Dr. Yoshitaka (Yoshi) Iwasaki is the director of the Community-University Partnership for the Study of Children, Youth, and Families (CUP) and associate dean of research in the Faculty of Extension.
Areas of Expertise
- Culture, diversity, and health
- Active living, coping/healing, and quality of life
- Community-based research
- Interdisciplinary, cross-sector, and cross-cultural community-engagement
- Working with and mobilizing marginalized population groups
- Addressing key life challenges (e.g., poverty, racism) from a holistic, humanistic, and strengths-based perspective
Dr. Iwasaki holds a doctorate in recreation and leisure studies in applied health sciences from the University of Waterloo, Ontario. Dr. Iwasaki brings over fifteen years of experience in cross-cultural and inclusive community engagement and research.
His collaborative, partnership-guided research combines the expertise of the community, professionals, and academics in a non-hierarchical and balanced way based on mutual respect and trust, co-learning and mutual capacity-building, power-sharing and co-ownership of research, and collective commitment to social change. His research appreciates the diversity of our society, especially how culture and race/ethnicity are connected with an individual’s socio-economic status, gender, age, disability/ability, and/or sexual orientation.
Using a holistic, social ecological framework, his research aims to mobilize people’s voices into improving their neighborhoods and communities and providing better support.
Dr. Iwasaki has led or co-led research teams working with a number of population groups in Canada, the United States, and New Zealand. These include Indigenous/Aboriginal groups, gay/lesbian individuals, and cultural minorities with disabilities such as mental illness.
His research highlights the key life challenges that these minority groups face such as:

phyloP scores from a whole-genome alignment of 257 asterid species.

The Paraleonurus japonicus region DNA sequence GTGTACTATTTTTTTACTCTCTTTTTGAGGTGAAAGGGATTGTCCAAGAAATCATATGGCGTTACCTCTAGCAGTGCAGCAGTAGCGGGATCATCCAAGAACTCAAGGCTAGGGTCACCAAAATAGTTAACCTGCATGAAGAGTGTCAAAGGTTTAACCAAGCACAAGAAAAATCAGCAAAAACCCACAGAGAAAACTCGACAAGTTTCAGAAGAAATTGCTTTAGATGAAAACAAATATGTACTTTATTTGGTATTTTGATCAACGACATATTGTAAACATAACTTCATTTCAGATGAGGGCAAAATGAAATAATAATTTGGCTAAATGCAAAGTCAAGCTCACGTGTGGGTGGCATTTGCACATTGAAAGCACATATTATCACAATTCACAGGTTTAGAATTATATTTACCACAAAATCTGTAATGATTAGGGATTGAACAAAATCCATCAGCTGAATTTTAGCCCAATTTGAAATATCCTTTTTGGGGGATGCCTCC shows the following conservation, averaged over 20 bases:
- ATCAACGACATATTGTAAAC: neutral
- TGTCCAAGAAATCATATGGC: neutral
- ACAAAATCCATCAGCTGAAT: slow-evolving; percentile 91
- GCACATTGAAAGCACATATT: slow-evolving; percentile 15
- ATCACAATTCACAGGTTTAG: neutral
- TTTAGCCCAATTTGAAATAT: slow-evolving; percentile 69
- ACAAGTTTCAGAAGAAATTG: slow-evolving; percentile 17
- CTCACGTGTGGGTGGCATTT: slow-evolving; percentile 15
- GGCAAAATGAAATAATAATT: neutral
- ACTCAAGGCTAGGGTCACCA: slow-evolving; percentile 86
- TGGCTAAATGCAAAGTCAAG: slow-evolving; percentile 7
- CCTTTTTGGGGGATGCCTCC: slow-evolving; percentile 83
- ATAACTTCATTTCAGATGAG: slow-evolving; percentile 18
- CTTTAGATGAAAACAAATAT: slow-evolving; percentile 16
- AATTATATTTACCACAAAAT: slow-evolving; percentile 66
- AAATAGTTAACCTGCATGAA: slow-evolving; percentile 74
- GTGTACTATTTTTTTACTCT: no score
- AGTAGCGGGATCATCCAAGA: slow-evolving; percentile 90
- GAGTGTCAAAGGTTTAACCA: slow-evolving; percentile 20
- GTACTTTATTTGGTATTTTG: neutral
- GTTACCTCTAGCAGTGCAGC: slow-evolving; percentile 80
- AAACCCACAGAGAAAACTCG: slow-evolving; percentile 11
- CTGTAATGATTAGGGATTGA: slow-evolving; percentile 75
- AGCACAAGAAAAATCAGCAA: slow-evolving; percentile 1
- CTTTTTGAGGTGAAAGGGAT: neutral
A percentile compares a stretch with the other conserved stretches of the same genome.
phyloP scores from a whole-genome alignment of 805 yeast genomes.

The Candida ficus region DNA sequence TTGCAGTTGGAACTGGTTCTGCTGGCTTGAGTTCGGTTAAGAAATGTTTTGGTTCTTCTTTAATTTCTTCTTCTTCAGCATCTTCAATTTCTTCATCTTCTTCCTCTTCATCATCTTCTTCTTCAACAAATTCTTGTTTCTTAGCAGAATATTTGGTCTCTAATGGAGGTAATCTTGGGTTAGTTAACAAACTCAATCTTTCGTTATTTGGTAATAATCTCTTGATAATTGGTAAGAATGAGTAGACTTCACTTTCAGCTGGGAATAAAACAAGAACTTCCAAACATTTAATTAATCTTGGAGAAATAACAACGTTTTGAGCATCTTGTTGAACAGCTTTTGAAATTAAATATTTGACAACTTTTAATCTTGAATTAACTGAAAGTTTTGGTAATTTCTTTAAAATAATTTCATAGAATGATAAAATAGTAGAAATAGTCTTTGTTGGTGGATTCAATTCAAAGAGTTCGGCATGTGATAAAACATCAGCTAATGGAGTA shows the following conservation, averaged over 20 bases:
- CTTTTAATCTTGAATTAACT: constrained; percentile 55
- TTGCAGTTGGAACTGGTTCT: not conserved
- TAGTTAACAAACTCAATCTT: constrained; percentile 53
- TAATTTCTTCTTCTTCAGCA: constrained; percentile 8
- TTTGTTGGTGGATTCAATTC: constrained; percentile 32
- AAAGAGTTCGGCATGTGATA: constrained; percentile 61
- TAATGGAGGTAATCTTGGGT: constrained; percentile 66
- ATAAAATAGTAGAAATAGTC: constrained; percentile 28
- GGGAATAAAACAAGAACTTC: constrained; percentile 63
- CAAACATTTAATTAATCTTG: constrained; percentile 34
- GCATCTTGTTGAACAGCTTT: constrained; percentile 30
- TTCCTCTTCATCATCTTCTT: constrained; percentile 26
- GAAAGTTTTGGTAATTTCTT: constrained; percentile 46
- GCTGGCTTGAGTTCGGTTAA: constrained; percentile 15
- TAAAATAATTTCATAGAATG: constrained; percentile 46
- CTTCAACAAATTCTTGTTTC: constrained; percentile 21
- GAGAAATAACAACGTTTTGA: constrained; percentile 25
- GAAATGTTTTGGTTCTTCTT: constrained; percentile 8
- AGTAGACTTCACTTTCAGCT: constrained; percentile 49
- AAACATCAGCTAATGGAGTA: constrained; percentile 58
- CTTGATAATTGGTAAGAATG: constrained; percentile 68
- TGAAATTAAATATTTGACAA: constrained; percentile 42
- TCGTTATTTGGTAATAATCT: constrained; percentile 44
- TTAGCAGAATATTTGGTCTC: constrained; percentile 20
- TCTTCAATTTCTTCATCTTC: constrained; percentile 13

- discrimination, oppression, and stigma
- coping with stress and healing from trauma
- cultural identities, connectedness, and inclusion
- leisure, mental health, and life quality.
Dr. Iwasaki’s research aims for positive outcomes through community engagement from holistic/ecological and strengths-based perspectives. His research uses diverse expertise and voices of his community-university partnership-based team integrated into culturally meaningful solutions and pathways.
Dr. Iwasaki’s emerging research focuses on youth engagement and mental health with a goal of better supporting our youth and families. His team is using community-based and youth-oriented participatory action research (PAR) in engaging and working with, and for youth living in marginalized conditions. These conditions include mental health issues, abuse and neglect, and racism and other forms of discrimination. His youth engagement team consists of over 50 partners representing 22 community agencies and seven university disciplines.
Dr. Iwasaki was formerly a professor in the Department of Rehabilitation Sciences within the College of Health Professions and Social Work at Temple University, Pennsylvania and a professor in the Faculty of Physical Education and Recreation Studies at the University of Manitoba.
He has over 60 refereed journal articles and approximately $5 million in research funding, including federal research grants from the Canadian Institutes of Health Research (CIHR), the Social Sciences and Humanities Research Council of Canada (SSHRC), and the National Institutes of Health (NIH).